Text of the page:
Xi Jinping is often nicknamed “the president of everything”. Indeed, he has accumulated much power since he came to power a decade ago. He has reorganised the Chinese Communist Party (CCP) central leadership, moving many responsibilities from the State Council to the party apparatus; he has promoted to key positions many of his former subordinates; he has created multiple CCP-leading small groups that are all chaired by him, some of them having been elevated to the rank of central commission in 2018.
At the same time, he has managed to revise the country’s constitution, abolishing the two-term limit for the state presidency. He has succeeded in enshrining his thinking (Xi Jinping Thought) into the party constitution at the previous CCP Congress in 2017. Simultaneously, he has restructured the People’s Liberation Army (PLA) and appointed himself “commander-in-chief of the joint battle command centre” of the military.
More importantly, he has gone against two principles laid down by his indirect predecessor, Deng Xiaoping, after Mao Zedong’s death and the end of the Cultural Revolution: enhance collective leadership and ban any cult of personality.
Having so successfully consolidated his power, does Xi really face any political challenges?
And now, Xi is all but certain to succeed himself as party supremo at the coming 20th CCP Congress due to open on 16 October 2022, most probably elevating Xi Jinping Thought above other mantras of the party doctrine and perhaps resurrecting the title of party chairman (党主席 dang zhuxi), carried by Mao for so many years and abolished by Deng in 1982.
Having so successfully consolidated his power, does Xi really face any political challenges? Yes, he does.
The first and most pressing one is drawing an exit roadmap for the zero-Covid policy he has imposed on the nation. While restrictions to movements and contacts have been gradually relaxed, there seems to be no end to them, with strict limitations being reactivated every time there is a new concentration of Covid-19 cases in a particular part of the empire. The society is getting more and more impatient, aware of the alternative strategies adopted in the rest of the world and turning China into the odd man out, pushing it to lasting isolation.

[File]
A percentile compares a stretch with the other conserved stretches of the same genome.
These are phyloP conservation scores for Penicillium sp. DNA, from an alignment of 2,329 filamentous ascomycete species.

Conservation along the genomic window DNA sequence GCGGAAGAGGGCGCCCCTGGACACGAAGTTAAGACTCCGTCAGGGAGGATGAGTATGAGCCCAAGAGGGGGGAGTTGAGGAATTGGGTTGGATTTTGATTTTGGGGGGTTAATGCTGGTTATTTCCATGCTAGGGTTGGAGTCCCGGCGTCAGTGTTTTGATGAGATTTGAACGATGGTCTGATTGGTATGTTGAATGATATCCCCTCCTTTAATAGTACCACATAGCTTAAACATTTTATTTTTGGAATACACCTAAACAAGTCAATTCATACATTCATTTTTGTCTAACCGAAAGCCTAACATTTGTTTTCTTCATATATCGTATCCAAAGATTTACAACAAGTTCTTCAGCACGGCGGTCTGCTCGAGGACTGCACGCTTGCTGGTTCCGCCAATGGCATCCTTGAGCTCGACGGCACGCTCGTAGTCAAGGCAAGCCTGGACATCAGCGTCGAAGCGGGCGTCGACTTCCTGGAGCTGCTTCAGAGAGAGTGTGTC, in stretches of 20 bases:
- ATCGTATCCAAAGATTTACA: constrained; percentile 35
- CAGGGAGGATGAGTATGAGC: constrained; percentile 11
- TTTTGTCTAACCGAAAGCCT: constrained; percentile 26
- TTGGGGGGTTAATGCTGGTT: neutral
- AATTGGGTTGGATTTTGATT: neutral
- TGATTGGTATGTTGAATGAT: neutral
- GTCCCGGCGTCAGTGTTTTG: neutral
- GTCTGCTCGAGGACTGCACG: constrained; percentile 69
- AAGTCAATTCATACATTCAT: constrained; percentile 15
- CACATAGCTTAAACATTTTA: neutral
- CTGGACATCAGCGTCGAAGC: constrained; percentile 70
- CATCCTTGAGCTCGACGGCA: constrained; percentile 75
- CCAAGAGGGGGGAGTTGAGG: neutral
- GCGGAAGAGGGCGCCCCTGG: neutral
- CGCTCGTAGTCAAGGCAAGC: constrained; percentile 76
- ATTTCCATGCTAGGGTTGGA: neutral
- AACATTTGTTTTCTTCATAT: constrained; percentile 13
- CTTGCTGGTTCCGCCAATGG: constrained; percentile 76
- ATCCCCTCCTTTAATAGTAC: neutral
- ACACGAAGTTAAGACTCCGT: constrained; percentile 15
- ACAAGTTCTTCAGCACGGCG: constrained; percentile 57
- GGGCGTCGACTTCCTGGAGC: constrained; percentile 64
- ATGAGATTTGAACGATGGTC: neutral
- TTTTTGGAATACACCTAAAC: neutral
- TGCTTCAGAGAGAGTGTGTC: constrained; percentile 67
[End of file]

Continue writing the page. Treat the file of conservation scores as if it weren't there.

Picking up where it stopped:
The second challenge is the unprecedented slowdown of the economy. The crisis that the housing sector is facing has percolated to the rest of the economy and financial system, putting pressure on the government to introduce a much more robust stimulus package and create jobs, especially for the millions of university graduates who are unemployed or employed below their real competencies. The international economic recession and inflation are not helping.
Down the road, daunting choices will have to be made if China wants to carry on developing and innovating. In other words, without painful reforms, the middle-income trap may be looming closer for China.
But the only way to mitigate these headwinds is to support and facilitate the expansion of the private sector, not the state-owned enterprises, so as to move in a direction Xi has actively fought against. It is to give more leeway to the most promising sectors of the economy, not to discipline and bring them to heel, as Xi did with Alibaba or Tencent.
This will pose a genuine challenge to the CCP, which does not want private entrepreneurs, the ones that Marx called the “capitalists”, to become too powerful and autonomous. Down the road, daunting choices will have to be made if China wants to carry on developing and innovating. In other words, without painful reforms, the middle-income trap may be looming closer for China.
Few friends abroad
The third challenge is international. Xi’s assertive foreign policy, his signature wolf warrior diplomacy, his increasing threats to use military force to annex Taiwan in order to achieve the country’s so-called rejuvenation — all these moves have contributed to intensifying tensions with the US and its allies and partners in the Indo-Pacific, from Japan to India, and Australia to South Korea. Even the Europeans are now worried.